Two logics about the design and management of work in People Centred Systems:

Command and Control
(traditional logic)
  Beyond Command and Control
(the Vanguard Method)
‘Meet the KPIs, satisfy the regulator’. Purpose ‘Help me to live my life the way I want to.’/
‘Help us to live our lives the way we want to.’
Control. Paternalistic. Deficit-based. Ethos Learn and improve. Strengths-based. Understand and enable citizen and community strengths and assets.
Top-down, hierarchical view of service provision from internal point of view. Perspective Outside-in, from the citizen’s point of view.
Owned (controlled) by professionals. Control Owned (controlled) by citizens.
Service users. Passive, homogenous, rationally-acting ‘consumers’ of services. Identity Citizens have unique social identities.
Identify and respond to problems/crises. Centralised control. Functional specialisms. Multiple front doors. Deficit-based view creates labels, pulls funding and leads to commissioning of services. Purchaser (commissioner) / provider split leads to adversarial relationships, with focus on reduction of unit costs / maximising revenue. Method What matters / what does a good life look like to you?’ The ‘good life’ determines assets to be explored and strengths to be developed. Boundaries and timescales set by citizen. Collaborative approach to commissioning around shared purpose. Individuals are supported to help themselves to live their good lives within their communities.
Reactive. Presenting, episodic demand viewed in transactional snapshots as new, separate cases, with no understanding of ‘failure demand’. Demand perceived to be increasing, threatening to overwhelm system. View
of demand
Proactive. Preventative.  Demand is contextual and relational – requiring an understanding of a citizen’s dynamic ‘good life’, as this changes over time. Relationships allow for flexible support on a ‘pull’ basis as required.
Bureaucratic, professionalised. ‘Assess-refer-do’ loops. Gatekeeping. Standardised, specified services are ‘pushed’ from a menu of responses, which may give way to punitive sanctions and labelling of people. Information resides within agency silos.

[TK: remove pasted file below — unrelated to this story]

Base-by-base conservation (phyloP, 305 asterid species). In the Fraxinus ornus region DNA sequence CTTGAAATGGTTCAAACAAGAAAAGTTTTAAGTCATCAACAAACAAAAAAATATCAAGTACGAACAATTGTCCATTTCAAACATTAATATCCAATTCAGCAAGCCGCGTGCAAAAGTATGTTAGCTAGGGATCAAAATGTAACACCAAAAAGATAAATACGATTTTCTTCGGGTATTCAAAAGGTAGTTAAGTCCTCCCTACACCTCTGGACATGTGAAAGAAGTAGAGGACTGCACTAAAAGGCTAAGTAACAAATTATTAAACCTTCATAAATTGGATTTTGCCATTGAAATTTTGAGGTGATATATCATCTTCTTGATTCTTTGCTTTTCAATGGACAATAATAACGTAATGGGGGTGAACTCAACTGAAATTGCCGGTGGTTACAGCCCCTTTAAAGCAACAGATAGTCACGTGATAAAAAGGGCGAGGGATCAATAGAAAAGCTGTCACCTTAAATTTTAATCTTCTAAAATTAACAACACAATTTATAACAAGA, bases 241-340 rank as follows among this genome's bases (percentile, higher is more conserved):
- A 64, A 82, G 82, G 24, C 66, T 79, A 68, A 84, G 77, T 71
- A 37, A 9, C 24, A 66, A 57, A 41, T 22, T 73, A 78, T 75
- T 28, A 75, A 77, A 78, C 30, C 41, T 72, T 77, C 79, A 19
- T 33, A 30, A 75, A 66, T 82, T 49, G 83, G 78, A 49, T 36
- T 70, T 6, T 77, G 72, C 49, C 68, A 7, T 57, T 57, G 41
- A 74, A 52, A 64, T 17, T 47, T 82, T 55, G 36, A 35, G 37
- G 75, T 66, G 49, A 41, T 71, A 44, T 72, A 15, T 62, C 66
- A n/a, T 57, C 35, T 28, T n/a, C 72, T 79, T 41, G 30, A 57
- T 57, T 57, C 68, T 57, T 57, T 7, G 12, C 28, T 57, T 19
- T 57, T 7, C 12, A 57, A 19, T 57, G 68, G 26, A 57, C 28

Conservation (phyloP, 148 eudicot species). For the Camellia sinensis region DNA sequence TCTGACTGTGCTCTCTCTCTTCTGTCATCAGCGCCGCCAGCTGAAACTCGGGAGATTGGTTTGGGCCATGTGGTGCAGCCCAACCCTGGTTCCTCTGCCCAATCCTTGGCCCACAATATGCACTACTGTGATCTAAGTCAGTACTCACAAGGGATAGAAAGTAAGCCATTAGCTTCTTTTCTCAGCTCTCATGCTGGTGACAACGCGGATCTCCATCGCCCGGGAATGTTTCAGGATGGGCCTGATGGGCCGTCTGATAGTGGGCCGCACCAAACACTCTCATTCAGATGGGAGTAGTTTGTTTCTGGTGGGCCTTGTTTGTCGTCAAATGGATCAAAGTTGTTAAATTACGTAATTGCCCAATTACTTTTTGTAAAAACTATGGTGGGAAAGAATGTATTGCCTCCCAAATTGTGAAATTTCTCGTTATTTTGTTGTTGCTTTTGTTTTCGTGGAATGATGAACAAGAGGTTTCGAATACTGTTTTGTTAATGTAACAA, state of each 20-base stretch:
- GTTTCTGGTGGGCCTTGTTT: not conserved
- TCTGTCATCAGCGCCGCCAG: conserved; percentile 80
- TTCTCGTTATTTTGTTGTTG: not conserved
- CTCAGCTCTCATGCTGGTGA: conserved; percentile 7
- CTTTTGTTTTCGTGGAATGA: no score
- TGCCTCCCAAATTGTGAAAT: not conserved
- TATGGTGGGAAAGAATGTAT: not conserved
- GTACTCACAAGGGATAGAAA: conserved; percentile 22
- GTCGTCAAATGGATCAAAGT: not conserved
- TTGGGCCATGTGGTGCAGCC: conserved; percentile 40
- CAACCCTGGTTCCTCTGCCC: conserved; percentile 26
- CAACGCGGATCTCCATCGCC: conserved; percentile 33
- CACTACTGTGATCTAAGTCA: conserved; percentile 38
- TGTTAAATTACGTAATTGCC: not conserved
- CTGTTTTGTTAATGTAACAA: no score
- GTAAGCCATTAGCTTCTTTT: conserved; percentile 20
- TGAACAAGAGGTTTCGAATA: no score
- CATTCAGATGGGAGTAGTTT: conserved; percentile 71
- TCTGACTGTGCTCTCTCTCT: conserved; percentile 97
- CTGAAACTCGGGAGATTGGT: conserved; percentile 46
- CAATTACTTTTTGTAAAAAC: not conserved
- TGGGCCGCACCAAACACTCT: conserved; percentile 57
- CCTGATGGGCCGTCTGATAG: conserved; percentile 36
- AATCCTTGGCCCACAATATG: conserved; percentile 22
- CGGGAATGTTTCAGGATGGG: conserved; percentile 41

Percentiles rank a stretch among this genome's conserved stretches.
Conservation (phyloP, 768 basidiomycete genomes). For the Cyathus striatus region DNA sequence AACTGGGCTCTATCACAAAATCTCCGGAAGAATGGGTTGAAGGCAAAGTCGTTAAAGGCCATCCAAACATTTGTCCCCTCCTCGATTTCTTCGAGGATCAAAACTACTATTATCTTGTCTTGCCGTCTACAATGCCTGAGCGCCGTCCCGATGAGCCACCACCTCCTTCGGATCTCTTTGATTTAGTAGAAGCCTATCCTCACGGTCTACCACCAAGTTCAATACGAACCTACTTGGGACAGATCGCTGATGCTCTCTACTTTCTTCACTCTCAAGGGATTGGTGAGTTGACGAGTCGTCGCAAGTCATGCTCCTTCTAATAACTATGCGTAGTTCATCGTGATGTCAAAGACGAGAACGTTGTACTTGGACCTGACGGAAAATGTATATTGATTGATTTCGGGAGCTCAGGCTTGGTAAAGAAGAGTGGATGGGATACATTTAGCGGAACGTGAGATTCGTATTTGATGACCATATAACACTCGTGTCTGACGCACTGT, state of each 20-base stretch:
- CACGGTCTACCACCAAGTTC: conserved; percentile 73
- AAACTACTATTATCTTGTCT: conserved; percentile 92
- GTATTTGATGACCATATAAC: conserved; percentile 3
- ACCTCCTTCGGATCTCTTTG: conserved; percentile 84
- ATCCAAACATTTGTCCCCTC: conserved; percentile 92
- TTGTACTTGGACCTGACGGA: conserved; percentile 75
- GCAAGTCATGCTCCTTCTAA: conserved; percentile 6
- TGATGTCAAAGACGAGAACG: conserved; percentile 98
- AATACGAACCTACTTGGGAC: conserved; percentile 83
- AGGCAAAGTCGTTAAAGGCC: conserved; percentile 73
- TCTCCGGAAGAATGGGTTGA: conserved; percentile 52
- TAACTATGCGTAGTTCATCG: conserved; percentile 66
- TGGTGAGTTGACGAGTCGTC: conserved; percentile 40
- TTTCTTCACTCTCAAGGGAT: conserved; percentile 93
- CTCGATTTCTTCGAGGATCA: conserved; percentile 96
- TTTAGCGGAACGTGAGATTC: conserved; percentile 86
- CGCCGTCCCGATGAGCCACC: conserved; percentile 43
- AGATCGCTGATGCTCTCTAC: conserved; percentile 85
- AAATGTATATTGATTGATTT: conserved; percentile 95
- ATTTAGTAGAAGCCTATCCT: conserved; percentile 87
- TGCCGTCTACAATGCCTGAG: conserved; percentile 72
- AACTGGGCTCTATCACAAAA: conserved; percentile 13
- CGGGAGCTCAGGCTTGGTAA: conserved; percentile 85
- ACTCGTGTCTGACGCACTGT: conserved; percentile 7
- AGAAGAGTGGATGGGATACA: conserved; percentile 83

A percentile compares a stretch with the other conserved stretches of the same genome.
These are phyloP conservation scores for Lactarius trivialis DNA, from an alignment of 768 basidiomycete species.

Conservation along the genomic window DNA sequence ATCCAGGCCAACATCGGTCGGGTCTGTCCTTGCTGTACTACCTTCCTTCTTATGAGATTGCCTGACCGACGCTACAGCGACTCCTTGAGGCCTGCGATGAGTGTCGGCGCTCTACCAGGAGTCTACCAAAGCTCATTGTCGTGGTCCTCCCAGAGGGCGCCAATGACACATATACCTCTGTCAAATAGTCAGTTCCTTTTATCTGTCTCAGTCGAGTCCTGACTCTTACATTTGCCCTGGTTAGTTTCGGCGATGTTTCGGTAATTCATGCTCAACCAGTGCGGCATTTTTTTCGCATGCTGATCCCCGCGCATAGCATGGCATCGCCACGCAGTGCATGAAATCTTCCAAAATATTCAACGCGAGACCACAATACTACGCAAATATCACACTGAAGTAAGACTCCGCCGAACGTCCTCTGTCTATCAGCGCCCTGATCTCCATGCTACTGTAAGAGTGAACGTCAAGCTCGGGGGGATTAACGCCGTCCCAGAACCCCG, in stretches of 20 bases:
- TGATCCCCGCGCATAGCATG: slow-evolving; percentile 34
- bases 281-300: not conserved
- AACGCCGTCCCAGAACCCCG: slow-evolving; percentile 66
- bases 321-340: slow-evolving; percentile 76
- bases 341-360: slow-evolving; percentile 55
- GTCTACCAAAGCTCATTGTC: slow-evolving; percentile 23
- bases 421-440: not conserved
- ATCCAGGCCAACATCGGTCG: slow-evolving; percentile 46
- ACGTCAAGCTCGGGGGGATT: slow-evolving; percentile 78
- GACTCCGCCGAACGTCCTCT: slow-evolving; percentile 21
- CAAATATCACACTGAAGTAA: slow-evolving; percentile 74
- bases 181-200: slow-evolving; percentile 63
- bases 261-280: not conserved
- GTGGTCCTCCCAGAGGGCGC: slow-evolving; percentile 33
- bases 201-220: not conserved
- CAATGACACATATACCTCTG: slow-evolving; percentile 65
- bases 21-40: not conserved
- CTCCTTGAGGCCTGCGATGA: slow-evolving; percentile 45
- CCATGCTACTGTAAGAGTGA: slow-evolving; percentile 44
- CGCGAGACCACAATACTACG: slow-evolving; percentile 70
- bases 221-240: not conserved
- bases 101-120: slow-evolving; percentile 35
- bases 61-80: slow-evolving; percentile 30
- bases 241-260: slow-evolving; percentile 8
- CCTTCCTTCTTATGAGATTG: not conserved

Efficiency achieved via lower transaction costs (eg ‘digital by default’).
Provision of services to treat symptoms.
Response to demand Bespoke to situation. Citizen-led. Demonstrates requisite variety. Expertise and services ‘pulled’ in as necessary. Relationships allow for thermostatic responses to changes in a citizen’s circumstances. (Re)build strengths, support and networks, let solutions emerge.  Knowledge and expertise resides where required.
Economies flow from achieving what matters.
Strengthened systems to prevent symptoms.
Behave and comply. Role of citizens Create fulfilling identities / relationships.
Be safe, be efficient, be compliant. Extrinsically motivated, require incentivising. Role of workers Autonomy to do what is right to enable citizens and communities. Establish relationships. Listen and understand. Help people to help themselves.  Intrinsically motivated.
Act on the people. Manage achievement of activity measures and control costs against budget. Role of managers Act on the system to achieve purpose and what matters.
Separated from the work, via the hierarchy. Decision-making Integrated with the work, via the workers, citizens and communities.
Workers and their managers must be held to account for errors. Working to policies and procedures mitigates and protects workers and citizens against risk.  Regulation and retrospective inspection ensure compliance. Attitude to risk The best route to countering risk is to support responsible, adaptable workers to spend sufficient time alongside people, understanding their unique context and building relationships. Systems exist to enable workers to do a good job and to support citizens to make and implement informed choices.
Activity and budget management measures. Measure delivery against specifications. Obscures ability to see cases which present repeatedly. Measures Achievement of purpose: measure impact on citizen’s good life, the wider system and community. Measure to learn and improve.
Economies of scale: lowest unit cost. Optimising efficiency of parts believed to maximise efficiency overall. Costs Economies of flow: costs are in flow, end-to-end. Efficiency gained as result of increasing effectiveness of whole system.
Projects. Reactive. Planned. Silos remain. Approach to change Adaptive. Integral. Emergent. Boundaries dissolved.
Deterioration. Service dependency.  Lack of control. Inflated ‘failure demand’, waste and end-to-end costs. Outcomes Citizens have agency. Enabled to live their good lives. Stronger individuals and communities, lower costs and reduced demand.
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